With the introduction of Internet Explorer 7 for Windows XP SP2 and Windows Server 2003 in October 2006, and then in November 2006 and January 2007, concomitantly with the business and consumer launches of Windows Vista, Microsoft debuted the next stage into the evolution of IE. At this point in time, early builds of Internet Explorer 8 are being dogfooded internally at Microsoft, but the Redmond company failed to deliver even the most anodyne details related to the browser’s evolution, outside of a general perspective over IE8 dropped at MIX07.
Still, there are bits and pieces that slip through, just crumbs from the Internet Explorer 8. In this context, John Hrvatin, Program Manager Internet Explorer, revealed that for IE8 Microsoft is focusing strongly on resolving the current memory leakage problems associated with IE7 and IE6. Measures have been taken to mitigate the problems in the currently available versions of the Microsoft proprietary browser, but there is room for improvement.
“These memory leaks often occur as a result of circular references between Jscript objects and objects within IE’s DOM (document object model). Since the Jscript engine and IE have independent memory management schemes, each side can’t see the entire cycle of these circular references. Internet Explorer 7 improved the situation by releasing all references to Jscript objects attached to the DOM tree when IE navigates away from that page. This allows the Jscript engine to then garbage collect those Jscript objects and recover that memory. We’ve also made the same changes in IE6 on Windows XP SP2,” Hrvatin explained.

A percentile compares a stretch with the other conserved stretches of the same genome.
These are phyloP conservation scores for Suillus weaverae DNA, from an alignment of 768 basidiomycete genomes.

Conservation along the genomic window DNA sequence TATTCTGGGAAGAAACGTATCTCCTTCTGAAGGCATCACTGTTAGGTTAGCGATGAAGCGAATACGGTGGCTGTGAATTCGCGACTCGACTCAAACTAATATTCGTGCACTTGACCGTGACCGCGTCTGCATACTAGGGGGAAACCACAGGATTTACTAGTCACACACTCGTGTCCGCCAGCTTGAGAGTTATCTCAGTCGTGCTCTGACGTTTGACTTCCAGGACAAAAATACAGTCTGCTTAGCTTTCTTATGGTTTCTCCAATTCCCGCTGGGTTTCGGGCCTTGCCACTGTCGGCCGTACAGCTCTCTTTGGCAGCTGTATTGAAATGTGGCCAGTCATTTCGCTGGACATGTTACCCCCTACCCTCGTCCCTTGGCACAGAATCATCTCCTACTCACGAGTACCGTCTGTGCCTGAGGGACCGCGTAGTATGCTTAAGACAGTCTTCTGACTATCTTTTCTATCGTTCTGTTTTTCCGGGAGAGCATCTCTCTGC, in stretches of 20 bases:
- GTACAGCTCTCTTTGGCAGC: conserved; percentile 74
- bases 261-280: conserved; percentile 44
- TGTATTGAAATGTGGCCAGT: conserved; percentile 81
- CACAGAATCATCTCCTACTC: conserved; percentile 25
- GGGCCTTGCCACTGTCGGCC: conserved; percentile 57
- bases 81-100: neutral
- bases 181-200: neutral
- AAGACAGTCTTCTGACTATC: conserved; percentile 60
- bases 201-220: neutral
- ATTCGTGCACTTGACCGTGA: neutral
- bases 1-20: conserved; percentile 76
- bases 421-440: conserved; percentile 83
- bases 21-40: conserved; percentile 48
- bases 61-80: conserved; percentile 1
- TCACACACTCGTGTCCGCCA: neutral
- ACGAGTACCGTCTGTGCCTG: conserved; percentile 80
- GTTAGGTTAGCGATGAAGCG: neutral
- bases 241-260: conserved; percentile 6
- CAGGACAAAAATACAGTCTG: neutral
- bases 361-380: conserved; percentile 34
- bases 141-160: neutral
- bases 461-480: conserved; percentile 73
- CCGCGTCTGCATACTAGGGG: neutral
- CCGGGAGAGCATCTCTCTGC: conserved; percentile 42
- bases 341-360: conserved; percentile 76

Despite the work poured into IE7 and IE6, the browser versions, taking down the markup still causes IE to drop anything that is not connected to the tree. Users might have experienced memory leaks with Internet Explorer when keeping websites opened for prolonged periods of time. If the website has not been optimized to steer clear of leak patterns, Internet Explorer will cause memory usage to grow and grow delivering a heavy impact on the overall performance of the machine. “So no, it’s not perfect, but we’re also continuing to invest in improvements for future versions of IE”, Hrvatin promised.
But before Internet Explorer 8 drops, at this time it is expected in late 2008, early 2009, Microsoft recommended two tools designed to help developers deal with memory leaks. “Drip and sIEve (joint SourceFourge site) are two such tools. Many of you may already be familiar with them, but a little extra visibility never hurts. Both applications host Trident – IE’s rendering engine – and add detection of memory leak patterns. They let you track memory and DOM usage while using a site and then detect any leaks when you navigate away from that page. Drip is an open source project under the BSD license. Based on Drip, sIEve improves the usability in a few ways including non-modal dialogs and a real-time graph of DOM usage instead of memory usage”, Hrvatin added.
Internet Explorer, IE8, Memory, Memory Leaks, IE7, IE6, Browser, Microsoft